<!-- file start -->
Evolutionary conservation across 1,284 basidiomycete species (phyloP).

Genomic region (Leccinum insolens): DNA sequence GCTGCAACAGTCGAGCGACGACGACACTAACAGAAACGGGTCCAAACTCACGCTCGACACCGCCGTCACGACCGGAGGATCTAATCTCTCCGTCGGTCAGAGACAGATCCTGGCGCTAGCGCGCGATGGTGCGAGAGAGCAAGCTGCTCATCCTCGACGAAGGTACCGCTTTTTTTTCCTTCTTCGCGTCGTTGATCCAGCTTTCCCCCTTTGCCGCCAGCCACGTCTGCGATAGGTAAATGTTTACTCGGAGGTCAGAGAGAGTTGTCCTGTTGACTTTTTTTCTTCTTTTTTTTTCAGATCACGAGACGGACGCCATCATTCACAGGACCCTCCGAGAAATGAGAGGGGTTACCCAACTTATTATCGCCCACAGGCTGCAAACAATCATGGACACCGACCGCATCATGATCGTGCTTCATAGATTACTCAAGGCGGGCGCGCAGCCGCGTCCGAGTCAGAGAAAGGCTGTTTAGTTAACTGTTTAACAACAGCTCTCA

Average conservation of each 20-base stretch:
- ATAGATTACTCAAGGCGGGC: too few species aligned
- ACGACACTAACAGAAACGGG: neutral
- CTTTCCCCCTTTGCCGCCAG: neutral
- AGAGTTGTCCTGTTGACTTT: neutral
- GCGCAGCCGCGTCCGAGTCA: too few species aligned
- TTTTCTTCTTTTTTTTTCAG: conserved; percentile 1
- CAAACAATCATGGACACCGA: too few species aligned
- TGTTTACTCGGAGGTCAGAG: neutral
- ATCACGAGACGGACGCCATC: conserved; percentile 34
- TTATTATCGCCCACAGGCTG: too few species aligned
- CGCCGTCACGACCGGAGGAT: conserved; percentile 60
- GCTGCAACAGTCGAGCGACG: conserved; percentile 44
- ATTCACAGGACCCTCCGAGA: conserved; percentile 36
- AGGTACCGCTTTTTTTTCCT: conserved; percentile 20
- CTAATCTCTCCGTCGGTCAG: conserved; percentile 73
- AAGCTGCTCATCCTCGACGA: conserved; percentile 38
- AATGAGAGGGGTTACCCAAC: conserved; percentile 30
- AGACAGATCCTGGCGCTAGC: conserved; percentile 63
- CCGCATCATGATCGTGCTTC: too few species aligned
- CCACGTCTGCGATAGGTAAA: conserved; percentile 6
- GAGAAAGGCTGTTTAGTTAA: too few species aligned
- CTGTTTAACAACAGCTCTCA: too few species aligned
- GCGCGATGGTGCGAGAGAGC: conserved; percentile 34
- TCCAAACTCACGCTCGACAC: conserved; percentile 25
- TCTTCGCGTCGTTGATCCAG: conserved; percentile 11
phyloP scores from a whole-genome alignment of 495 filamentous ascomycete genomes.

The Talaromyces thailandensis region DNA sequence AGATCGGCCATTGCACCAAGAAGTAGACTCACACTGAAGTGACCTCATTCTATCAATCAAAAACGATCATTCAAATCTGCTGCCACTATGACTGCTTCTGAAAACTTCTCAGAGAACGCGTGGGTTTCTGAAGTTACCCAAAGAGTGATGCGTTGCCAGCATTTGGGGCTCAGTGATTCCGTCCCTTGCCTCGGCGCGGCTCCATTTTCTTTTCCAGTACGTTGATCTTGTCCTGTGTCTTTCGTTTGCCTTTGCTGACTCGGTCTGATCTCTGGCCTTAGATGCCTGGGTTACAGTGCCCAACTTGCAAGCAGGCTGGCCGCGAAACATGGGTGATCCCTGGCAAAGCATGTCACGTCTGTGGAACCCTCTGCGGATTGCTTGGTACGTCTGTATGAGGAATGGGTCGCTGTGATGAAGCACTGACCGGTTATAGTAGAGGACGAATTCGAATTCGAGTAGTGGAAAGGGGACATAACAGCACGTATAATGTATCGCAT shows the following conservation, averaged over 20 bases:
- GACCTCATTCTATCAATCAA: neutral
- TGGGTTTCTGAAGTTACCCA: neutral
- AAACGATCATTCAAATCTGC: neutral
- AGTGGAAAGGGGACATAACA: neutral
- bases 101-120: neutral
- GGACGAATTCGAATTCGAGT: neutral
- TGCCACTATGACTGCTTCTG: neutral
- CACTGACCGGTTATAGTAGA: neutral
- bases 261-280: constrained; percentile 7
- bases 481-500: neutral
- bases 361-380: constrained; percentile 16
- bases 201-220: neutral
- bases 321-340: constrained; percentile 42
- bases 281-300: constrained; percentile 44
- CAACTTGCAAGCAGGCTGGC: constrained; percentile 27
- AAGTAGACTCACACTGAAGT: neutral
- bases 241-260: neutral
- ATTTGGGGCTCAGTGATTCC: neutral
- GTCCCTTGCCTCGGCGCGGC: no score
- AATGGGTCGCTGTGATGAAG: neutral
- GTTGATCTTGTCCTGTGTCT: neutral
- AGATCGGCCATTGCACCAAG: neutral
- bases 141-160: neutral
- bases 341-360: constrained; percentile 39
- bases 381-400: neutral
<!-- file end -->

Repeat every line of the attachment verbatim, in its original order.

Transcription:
Evolutionary conservation across 1,284 basidiomycete species (phyloP).

Genomic region (Leccinum insolens): DNA sequence GCTGCAACAGTCGAGCGACGACGACACTAACAGAAACGGGTCCAAACTCACGCTCGACACCGCCGTCACGACCGGAGGATCTAATCTCTCCGTCGGTCAGAGACAGATCCTGGCGCTAGCGCGCGATGGTGCGAGAGAGCAAGCTGCTCATCCTCGACGAAGGTACCGCTTTTTTTTCCTTCTTCGCGTCGTTGATCCAGCTTTCCCCCTTTGCCGCCAGCCACGTCTGCGATAGGTAAATGTTTACTCGGAGGTCAGAGAGAGTTGTCCTGTTGACTTTTTTTCTTCTTTTTTTTTCAGATCACGAGACGGACGCCATCATTCACAGGACCCTCCGAGAAATGAGAGGGGTTACCCAACTTATTATCGCCCACAGGCTGCAAACAATCATGGACACCGACCGCATCATGATCGTGCTTCATAGATTACTCAAGGCGGGCGCGCAGCCGCGTCCGAGTCAGAGAAAGGCTGTTTAGTTAACTGTTTAACAACAGCTCTCA

Average conservation of each 20-base stretch:
- ATAGATTACTCAAGGCGGGC: too few species aligned
- ACGACACTAACAGAAACGGG: neutral
- CTTTCCCCCTTTGCCGCCAG: neutral
- AGAGTTGTCCTGTTGACTTT: neutral
- GCGCAGCCGCGTCCGAGTCA: too few species aligned
- TTTTCTTCTTTTTTTTTCAG: conserved; percentile 1
- CAAACAATCATGGACACCGA: too few species aligned
- TGTTTACTCGGAGGTCAGAG: neutral
- ATCACGAGACGGACGCCATC: conserved; percentile 34
- TTATTATCGCCCACAGGCTG: too few species aligned
- CGCCGTCACGACCGGAGGAT: conserved; percentile 60
- GCTGCAACAGTCGAGCGACG: conserved; percentile 44
- ATTCACAGGACCCTCCGAGA: conserved; percentile 36
- AGGTACCGCTTTTTTTTCCT: conserved; percentile 20
- CTAATCTCTCCGTCGGTCAG: conserved; percentile 73
- AAGCTGCTCATCCTCGACGA: conserved; percentile 38
- AATGAGAGGGGTTACCCAAC: conserved; percentile 30
- AGACAGATCCTGGCGCTAGC: conserved; percentile 63
- CCGCATCATGATCGTGCTTC: too few species aligned
- CCACGTCTGCGATAGGTAAA: conserved; percentile 6
- GAGAAAGGCTGTTTAGTTAA: too few species aligned
- CTGTTTAACAACAGCTCTCA: too few species aligned
- GCGCGATGGTGCGAGAGAGC: conserved; percentile 34
- TCCAAACTCACGCTCGACAC: conserved; percentile 25
- TCTTCGCGTCGTTGATCCAG: conserved; percentile 11
phyloP scores from a whole-genome alignment of 495 filamentous ascomycete genomes.

The Talaromyces thailandensis region DNA sequence AGATCGGCCATTGCACCAAGAAGTAGACTCACACTGAAGTGACCTCATTCTATCAATCAAAAACGATCATTCAAATCTGCTGCCACTATGACTGCTTCTGAAAACTTCTCAGAGAACGCGTGGGTTTCTGAAGTTACCCAAAGAGTGATGCGTTGCCAGCATTTGGGGCTCAGTGATTCCGTCCCTTGCCTCGGCGCGGCTCCATTTTCTTTTCCAGTACGTTGATCTTGTCCTGTGTCTTTCGTTTGCCTTTGCTGACTCGGTCTGATCTCTGGCCTTAGATGCCTGGGTTACAGTGCCCAACTTGCAAGCAGGCTGGCCGCGAAACATGGGTGATCCCTGGCAAAGCATGTCACGTCTGTGGAACCCTCTGCGGATTGCTTGGTACGTCTGTATGAGGAATGGGTCGCTGTGATGAAGCACTGACCGGTTATAGTAGAGGACGAATTCGAATTCGAGTAGTGGAAAGGGGACATAACAGCACGTATAATGTATCGCAT shows the following conservation, averaged over 20 bases:
- GACCTCATTCTATCAATCAA: neutral
- TGGGTTTCTGAAGTTACCCA: neutral
- AAACGATCATTCAAATCTGC: neutral
- AGTGGAAAGGGGACATAACA: neutral
- bases 101-120: neutral
- GGACGAATTCGAATTCGAGT: neutral
- TGCCACTATGACTGCTTCTG: neutral
- CACTGACCGGTTATAGTAGA: neutral
- bases 261-280: constrained; percentile 7
- bases 481-500: neutral
- bases 361-380: constrained; percentile 16
- bases 201-220: neutral
- bases 321-340: constrained; percentile 42
- bases 281-300: constrained; percentile 44
- CAACTTGCAAGCAGGCTGGC: constrained; percentile 27
- AAGTAGACTCACACTGAAGT: neutral
- bases 241-260: neutral
- ATTTGGGGCTCAGTGATTCC: neutral
- GTCCCTTGCCTCGGCGCGGC: no score
- AATGGGTCGCTGTGATGAAG: neutral
- GTTGATCTTGTCCTGTGTCT: neutral
- AGATCGGCCATTGCACCAAG: neutral
- bases 141-160: neutral
- bases 341-360: constrained; percentile 39
- bases 381-400: neutral